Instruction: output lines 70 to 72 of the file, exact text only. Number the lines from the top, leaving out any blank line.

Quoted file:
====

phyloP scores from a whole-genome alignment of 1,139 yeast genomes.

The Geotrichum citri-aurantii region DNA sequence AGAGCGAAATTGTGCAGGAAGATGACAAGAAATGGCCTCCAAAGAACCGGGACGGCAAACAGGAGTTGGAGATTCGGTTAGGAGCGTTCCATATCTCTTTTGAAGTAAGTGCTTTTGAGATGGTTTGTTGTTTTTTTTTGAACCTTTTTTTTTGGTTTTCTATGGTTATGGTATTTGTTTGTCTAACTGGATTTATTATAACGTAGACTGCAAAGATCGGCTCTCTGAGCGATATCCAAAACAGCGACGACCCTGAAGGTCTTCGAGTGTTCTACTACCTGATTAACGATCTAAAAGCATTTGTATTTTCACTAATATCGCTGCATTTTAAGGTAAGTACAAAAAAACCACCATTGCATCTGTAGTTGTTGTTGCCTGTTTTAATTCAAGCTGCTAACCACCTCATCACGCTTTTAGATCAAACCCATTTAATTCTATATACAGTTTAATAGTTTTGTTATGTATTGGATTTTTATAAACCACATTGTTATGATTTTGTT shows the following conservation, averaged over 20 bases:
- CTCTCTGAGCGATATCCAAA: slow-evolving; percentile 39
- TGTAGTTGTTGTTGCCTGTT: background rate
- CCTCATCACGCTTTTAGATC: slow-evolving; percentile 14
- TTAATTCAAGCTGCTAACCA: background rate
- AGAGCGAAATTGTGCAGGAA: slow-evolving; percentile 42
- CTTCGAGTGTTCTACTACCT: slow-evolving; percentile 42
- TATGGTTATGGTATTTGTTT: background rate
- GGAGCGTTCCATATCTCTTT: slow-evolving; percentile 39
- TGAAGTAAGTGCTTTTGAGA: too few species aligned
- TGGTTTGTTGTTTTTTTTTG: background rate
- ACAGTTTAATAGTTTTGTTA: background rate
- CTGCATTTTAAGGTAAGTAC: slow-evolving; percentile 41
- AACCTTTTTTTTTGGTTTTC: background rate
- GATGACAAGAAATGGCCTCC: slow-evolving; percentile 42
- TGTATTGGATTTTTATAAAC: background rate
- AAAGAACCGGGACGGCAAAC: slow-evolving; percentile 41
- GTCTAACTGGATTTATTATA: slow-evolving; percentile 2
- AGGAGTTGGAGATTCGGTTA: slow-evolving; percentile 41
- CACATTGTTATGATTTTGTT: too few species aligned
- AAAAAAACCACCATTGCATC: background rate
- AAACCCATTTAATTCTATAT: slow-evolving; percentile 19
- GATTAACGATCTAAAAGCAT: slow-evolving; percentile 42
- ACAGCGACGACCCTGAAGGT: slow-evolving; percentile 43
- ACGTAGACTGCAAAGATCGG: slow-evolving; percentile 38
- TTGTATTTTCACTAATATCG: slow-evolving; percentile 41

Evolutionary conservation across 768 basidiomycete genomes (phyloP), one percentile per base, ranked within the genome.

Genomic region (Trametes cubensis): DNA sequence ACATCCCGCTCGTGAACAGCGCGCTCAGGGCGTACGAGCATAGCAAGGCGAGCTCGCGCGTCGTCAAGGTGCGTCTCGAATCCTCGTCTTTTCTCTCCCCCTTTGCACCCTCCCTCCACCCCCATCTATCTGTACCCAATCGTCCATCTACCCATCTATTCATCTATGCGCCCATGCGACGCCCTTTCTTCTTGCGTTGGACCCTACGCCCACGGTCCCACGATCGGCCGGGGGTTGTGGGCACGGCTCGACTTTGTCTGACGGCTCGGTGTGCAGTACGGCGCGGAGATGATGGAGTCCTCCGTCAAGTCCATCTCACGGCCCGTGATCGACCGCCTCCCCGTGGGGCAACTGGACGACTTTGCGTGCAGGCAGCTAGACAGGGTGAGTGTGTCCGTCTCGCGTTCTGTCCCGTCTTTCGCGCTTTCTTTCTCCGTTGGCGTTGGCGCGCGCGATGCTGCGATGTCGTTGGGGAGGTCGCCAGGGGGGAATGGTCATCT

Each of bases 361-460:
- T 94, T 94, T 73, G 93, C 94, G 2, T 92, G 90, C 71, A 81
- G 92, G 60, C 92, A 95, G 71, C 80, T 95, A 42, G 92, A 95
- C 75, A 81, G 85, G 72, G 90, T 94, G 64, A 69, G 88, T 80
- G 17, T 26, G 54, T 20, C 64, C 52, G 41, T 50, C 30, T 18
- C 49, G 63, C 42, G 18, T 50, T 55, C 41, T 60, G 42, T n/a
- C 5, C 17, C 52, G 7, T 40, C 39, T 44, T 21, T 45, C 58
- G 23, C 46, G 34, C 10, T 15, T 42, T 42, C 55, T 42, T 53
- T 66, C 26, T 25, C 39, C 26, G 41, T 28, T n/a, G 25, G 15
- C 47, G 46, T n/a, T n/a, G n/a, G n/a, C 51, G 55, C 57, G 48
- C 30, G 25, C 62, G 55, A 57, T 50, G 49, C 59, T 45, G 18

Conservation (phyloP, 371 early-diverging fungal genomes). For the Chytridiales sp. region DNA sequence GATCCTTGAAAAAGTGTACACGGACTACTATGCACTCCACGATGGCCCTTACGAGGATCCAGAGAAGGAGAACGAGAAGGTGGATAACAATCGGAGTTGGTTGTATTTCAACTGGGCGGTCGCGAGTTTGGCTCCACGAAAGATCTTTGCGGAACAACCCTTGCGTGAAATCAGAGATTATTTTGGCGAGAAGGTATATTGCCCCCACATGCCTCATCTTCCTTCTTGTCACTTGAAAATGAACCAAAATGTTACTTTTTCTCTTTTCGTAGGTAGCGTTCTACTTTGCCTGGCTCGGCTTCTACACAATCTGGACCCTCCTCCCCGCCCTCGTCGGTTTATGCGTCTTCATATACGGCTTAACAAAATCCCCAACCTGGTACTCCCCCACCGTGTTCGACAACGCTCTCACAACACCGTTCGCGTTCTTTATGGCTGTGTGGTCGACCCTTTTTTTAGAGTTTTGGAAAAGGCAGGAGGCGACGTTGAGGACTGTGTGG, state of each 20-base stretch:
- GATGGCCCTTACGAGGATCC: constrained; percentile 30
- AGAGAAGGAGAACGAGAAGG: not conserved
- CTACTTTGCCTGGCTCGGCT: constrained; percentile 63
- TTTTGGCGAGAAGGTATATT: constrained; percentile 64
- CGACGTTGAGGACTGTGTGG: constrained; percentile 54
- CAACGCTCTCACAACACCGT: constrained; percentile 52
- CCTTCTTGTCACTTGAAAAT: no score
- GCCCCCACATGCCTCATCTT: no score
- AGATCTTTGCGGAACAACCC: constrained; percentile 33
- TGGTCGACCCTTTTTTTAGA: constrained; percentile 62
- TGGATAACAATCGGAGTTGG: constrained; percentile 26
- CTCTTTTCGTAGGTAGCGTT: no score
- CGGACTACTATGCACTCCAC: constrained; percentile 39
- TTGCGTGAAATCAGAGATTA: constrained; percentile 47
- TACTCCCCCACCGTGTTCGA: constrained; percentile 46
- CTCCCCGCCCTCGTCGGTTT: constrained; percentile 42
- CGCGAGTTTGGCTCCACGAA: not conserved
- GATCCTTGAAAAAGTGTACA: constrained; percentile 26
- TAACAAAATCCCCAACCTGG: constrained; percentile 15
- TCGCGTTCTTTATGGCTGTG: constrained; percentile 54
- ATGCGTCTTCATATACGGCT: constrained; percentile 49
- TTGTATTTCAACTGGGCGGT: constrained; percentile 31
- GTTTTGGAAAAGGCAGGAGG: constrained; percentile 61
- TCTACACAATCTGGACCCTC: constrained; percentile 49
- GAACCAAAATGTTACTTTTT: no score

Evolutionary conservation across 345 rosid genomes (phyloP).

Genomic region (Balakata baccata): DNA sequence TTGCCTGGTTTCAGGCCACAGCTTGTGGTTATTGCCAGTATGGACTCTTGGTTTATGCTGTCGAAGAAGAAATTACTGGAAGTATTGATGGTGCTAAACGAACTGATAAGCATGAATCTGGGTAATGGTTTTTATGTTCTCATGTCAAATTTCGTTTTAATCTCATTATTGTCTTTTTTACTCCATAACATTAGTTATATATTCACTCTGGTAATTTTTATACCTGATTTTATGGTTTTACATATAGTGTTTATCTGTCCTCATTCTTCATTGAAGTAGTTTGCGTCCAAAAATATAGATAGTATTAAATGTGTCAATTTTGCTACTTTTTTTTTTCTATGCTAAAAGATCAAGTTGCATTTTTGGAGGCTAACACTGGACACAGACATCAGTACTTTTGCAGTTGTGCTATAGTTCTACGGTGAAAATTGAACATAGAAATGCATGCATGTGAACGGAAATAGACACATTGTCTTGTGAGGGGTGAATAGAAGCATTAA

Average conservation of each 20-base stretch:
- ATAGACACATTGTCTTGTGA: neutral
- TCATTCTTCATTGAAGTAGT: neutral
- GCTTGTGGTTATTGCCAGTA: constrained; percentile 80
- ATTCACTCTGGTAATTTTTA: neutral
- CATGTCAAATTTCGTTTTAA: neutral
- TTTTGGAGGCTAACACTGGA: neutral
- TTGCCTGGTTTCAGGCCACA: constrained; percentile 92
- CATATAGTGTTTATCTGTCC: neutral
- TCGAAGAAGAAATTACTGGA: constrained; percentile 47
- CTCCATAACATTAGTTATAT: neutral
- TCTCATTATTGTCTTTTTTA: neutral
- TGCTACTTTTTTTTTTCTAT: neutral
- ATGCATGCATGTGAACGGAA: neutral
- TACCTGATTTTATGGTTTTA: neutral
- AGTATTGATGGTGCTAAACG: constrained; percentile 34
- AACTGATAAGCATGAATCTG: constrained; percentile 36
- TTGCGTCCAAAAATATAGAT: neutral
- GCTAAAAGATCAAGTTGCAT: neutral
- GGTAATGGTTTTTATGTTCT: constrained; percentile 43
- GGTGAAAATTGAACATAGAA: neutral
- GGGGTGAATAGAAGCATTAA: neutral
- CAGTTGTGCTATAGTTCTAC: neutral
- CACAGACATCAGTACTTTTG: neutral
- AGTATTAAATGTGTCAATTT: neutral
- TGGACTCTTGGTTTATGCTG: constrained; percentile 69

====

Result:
- ATAGACACATTGTCTTGTGA: neutral
- TCATTCTTCATTGAAGTAGT: neutral
- GCTTGTGGTTATTGCCAGTA: constrained; percentile 80